Kalamazoo College's Student Newspaper
Chelsey Shannon, Opinions Editor
And so another year draws to a close. Seniors are prepping to get launched into the world, and many sophomores, myself included, are prepping for the same thing in a difference sense. All of this brings up the question of continuity, a thought that’s been on my mind ever since last week, when I attended a POWER meeting for the first time this year. The theme was building connections between various identity-based StuOrgs, with the tremendous Jaime Grant as a guest speaker. It was a tough but necessary conversation filled with the discomfort and uncertain suggestions common to many discussions of that nature. Toward the end, though, people began to speak more candidly– throwing out some honest observations and suggestions. Ultimately, only one thing was clear: there was a lot of difficult work to be done.
Compiled By Emily Guzman and Elaine Ezekiel, Staff Writers “Try not to lose track of who you are or where you come from. Take action on the things you love. Remember … Continue reading
By Elaine Joy Carlin, Contributor
Overlooking green the quadrangle that sprawls below its lofty height, students travel beneath Stetson Chapel’s bell tower several times a day. This central campus structure has evolved immensely since its conception in the early 1900s.
Back then, in the fall of 1928, President Allen Hoben, requested the construction of a chapel. Seeking to realize a college noted for its scholarship and Christian standards of life, he insisted that a campus chapel was an essential addition to the college. He wrote, “It is no secret that a college of our type needs above everything else literally, practically, morally and imperatively a chapel. There is nothing so formative important and central in the education which we aspire to give.”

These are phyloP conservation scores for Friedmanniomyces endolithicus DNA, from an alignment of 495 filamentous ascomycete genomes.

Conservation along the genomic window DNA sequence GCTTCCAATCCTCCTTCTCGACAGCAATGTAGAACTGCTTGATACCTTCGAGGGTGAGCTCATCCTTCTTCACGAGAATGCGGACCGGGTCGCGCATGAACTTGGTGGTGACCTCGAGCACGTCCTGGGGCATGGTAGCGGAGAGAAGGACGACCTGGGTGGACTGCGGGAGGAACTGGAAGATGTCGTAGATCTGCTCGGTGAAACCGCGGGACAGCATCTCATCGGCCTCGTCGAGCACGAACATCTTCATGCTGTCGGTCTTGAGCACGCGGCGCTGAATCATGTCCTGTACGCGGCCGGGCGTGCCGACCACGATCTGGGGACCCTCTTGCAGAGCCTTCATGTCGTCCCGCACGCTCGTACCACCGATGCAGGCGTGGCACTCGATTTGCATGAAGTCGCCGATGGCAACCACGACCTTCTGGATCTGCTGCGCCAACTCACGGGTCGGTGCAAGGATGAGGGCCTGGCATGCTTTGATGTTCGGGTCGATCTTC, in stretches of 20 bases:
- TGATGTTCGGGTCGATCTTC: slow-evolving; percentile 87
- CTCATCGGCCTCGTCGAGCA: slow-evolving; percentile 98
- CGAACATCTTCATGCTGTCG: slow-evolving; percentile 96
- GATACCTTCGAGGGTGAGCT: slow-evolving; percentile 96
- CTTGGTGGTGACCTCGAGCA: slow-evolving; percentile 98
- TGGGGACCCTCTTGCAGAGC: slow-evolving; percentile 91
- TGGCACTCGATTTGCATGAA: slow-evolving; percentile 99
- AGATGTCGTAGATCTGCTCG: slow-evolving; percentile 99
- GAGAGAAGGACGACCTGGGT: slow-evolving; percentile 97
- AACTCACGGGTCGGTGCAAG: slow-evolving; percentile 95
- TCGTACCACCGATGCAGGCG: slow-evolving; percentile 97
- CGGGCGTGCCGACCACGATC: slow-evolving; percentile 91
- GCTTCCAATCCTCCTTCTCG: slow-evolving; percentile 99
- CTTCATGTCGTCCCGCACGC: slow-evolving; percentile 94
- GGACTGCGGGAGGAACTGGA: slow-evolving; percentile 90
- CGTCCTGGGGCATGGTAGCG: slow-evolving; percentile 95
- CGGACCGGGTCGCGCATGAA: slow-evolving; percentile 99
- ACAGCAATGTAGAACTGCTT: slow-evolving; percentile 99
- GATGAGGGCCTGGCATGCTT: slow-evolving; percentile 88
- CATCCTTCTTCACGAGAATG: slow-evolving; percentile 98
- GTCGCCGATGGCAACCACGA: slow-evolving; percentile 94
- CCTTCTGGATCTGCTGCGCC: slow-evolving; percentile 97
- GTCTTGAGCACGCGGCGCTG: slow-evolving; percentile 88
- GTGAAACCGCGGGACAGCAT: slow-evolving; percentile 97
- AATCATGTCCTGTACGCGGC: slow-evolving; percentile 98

By Jennifer Wendel, Staff Writer
Two weekends ago Chicago hosted the 25th NATO summit, and the first one ever to be held in the United States. President Obama and leaders from around the world attended the summit. But the clogged city streets were testament to the other attendees: over ten thousand protesters.
Ziggy Zigterman, K’13, made the drive to Chicago to march in the largest protest of the weekend, on May 20th. “I have my problems with NATO and I wanted to go and see what it was like and get involved in some small way,” he said.
Maggie Kane, Staff Writer
Recycling Coordinator Robert Townsend has a messy office. It overflows with papers and trinkets—I was surprised when he pulled up a cleared-off chair for me when I arrived. Townsend explained that he spends little time in his office during a typical work day.
Townsend gets to K early in the morning and starts work with a sweep of the residence hall recycling centers. He then checks calendars and emails before starting in on his other projects. “I’m a one guy, full-time person that organizes this recycling program for the whole campus,” Townsend said.
By Kelsey Donk, Web Editor
To begin the final Student Commission meeting of the 2011-2012 academic year, President Meredith Loomis Quinlan thanked commissioners for their time and dedication throughout the year.